LANSING, Mich., May 15, 2024 — In a significant stride toward ensuring fairness and equality in housing, House Bills 4062 and 4063, legislation aimed at ending housing income discrimination and addressing the housing crisis, passed out of the Judiciary Committee today. Sponsored by state Reps. Jennifer Conlin (D-Ann Arbor Charter Township) and Jason Morgan (D-Ann Arbor), these bills are set to improve the landscape of tenant rights in Michigan.

A photo of state Rep. Jason Morgan testifying in the House Judiciary Committee.

State Rep. Jason Morgan (D-Ann Arbor) speaks in support of his bill in the House Judiciary Committee on May 15 in Lansing.

House Bill 4062, introduced by Conlin, along with Senate Bills 205 and 206, seeks to prohibit landlords from discriminating against tenants or prospective tenants based on the source of their income. This includes denying tenancy, falsely representing availability or setting unfair terms in rental agreements. The proposed changes ensure that all individuals, regardless of where their income comes from, be it veterans benefits or child support payments, are treated with fairness and dignity in the housing market.

“We made a step toward eliminating systemic barriers in the housing industry,” Conlin said. “Housing is a basic human right, and no one should be unhoused in Michigan. These bills are about ensuring every Michigander has equitable access to housing.”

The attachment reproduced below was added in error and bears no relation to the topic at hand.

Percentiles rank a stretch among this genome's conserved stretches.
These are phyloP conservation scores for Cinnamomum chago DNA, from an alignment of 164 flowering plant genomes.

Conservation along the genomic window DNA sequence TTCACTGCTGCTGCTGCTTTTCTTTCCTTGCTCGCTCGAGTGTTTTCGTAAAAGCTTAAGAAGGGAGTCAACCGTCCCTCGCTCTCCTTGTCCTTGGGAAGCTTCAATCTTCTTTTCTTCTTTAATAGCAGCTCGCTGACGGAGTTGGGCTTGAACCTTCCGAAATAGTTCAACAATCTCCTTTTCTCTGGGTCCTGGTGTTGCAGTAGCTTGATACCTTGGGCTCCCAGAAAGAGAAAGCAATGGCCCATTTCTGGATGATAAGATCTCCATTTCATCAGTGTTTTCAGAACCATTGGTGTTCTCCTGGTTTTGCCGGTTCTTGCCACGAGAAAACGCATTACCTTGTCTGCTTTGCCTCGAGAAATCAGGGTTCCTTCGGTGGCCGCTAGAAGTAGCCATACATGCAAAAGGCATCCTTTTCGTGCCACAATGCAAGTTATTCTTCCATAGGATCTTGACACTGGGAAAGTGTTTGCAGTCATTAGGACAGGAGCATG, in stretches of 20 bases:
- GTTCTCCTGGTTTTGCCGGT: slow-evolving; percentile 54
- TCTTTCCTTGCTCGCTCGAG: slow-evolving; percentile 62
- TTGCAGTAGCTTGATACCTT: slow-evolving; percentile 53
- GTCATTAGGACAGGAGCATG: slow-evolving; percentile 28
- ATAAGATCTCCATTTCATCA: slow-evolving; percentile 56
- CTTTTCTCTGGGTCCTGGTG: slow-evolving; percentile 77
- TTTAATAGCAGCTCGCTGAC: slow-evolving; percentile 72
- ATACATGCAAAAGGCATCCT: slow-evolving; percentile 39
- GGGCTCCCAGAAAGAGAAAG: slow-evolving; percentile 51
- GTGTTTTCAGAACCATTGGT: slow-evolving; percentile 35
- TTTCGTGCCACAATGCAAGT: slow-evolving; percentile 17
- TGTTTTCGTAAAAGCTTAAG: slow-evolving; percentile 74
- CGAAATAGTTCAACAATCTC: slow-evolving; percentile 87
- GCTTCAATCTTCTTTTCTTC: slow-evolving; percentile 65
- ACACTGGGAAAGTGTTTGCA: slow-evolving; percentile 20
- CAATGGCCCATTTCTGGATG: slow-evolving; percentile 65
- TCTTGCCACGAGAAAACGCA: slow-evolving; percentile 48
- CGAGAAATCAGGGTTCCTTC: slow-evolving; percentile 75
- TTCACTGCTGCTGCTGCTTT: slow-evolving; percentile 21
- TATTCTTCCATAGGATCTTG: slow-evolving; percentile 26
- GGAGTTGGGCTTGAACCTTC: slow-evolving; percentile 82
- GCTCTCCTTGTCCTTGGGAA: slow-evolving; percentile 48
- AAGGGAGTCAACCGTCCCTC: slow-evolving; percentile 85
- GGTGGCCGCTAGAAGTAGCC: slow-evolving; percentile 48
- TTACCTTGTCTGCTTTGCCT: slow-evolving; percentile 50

House Bill 4063, introduced by Morgan, along with Senate Bill 207, proposes amendments to the Elliott-Larsen Civil Rights Act to include income source as a protected category in real estate transactions. This enhancement prevents discrimination in renting or leasing of real property. It ensures that all individuals, regardless of their income source, receive equal housing opportunities and are not subject to biased treatment in any phase of real estate transactions.

“Housing is not a luxury — it’s a basic life necessity,” Morgan said. “Ensuring that the good families, veterans and seniors of Michigan are protected from discrimination based on their source of their income is fundamental to ensuring our hometowns are strong and inclusive.”

Both bills aim to enhance penalties for violations, including the possibility of recovering damages. As these bills move forward in the legislative process, they will establish a more equitable and just housing system in Michigan, reinforcing the state’s commitment to civil rights and equality for all its residents.